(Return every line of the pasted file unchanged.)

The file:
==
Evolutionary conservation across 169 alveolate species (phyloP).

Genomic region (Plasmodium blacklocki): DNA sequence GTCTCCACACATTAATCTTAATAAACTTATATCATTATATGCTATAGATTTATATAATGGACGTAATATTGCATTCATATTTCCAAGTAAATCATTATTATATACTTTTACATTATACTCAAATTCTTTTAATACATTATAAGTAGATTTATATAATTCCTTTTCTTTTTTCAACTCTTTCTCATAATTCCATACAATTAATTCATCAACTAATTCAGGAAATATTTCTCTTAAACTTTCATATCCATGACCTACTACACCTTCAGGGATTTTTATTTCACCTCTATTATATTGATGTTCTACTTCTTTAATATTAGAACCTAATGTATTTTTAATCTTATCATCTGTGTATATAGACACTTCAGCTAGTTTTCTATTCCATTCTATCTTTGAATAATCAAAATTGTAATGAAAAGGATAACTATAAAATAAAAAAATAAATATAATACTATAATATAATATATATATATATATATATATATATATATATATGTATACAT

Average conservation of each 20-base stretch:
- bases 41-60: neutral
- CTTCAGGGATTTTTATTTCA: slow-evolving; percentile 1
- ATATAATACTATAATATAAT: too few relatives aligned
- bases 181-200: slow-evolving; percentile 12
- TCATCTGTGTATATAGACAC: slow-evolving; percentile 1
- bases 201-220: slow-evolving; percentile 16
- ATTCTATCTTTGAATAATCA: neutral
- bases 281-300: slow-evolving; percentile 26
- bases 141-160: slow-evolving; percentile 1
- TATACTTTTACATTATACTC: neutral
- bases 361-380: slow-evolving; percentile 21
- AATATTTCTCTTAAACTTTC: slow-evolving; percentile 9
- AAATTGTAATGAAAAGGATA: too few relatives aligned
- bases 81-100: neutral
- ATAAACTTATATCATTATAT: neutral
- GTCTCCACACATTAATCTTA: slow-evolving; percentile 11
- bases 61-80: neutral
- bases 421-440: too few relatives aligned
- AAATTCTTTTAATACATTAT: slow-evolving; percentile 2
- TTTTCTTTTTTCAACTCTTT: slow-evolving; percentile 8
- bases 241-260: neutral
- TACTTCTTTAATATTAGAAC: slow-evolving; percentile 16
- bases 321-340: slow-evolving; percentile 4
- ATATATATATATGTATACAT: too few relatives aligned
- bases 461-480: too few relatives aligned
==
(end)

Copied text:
Evolutionary conservation across 169 alveolate species (phyloP).

Genomic region (Plasmodium blacklocki): DNA sequence GTCTCCACACATTAATCTTAATAAACTTATATCATTATATGCTATAGATTTATATAATGGACGTAATATTGCATTCATATTTCCAAGTAAATCATTATTATATACTTTTACATTATACTCAAATTCTTTTAATACATTATAAGTAGATTTATATAATTCCTTTTCTTTTTTCAACTCTTTCTCATAATTCCATACAATTAATTCATCAACTAATTCAGGAAATATTTCTCTTAAACTTTCATATCCATGACCTACTACACCTTCAGGGATTTTTATTTCACCTCTATTATATTGATGTTCTACTTCTTTAATATTAGAACCTAATGTATTTTTAATCTTATCATCTGTGTATATAGACACTTCAGCTAGTTTTCTATTCCATTCTATCTTTGAATAATCAAAATTGTAATGAAAAGGATAACTATAAAATAAAAAAATAAATATAATACTATAATATAATATATATATATATATATATATATATATATATATGTATACAT

Average conservation of each 20-base stretch:
- bases 41-60: neutral
- CTTCAGGGATTTTTATTTCA: slow-evolving; percentile 1
- ATATAATACTATAATATAAT: too few relatives aligned
- bases 181-200: slow-evolving; percentile 12
- TCATCTGTGTATATAGACAC: slow-evolving; percentile 1
- bases 201-220: slow-evolving; percentile 16
- ATTCTATCTTTGAATAATCA: neutral
- bases 281-300: slow-evolving; percentile 26
- bases 141-160: slow-evolving; percentile 1
- TATACTTTTACATTATACTC: neutral
- bases 361-380: slow-evolving; percentile 21
- AATATTTCTCTTAAACTTTC: slow-evolving; percentile 9
- AAATTGTAATGAAAAGGATA: too few relatives aligned
- bases 81-100: neutral
- ATAAACTTATATCATTATAT: neutral
- GTCTCCACACATTAATCTTA: slow-evolving; percentile 11
- bases 61-80: neutral
- bases 421-440: too few relatives aligned
- AAATTCTTTTAATACATTAT: slow-evolving; percentile 2
- TTTTCTTTTTTCAACTCTTT: slow-evolving; percentile 8
- bases 241-260: neutral
- TACTTCTTTAATATTAGAAC: slow-evolving; percentile 16
- bases 321-340: slow-evolving; percentile 4
- ATATATATATATGTATACAT: too few relatives aligned
- bases 461-480: too few relatives aligned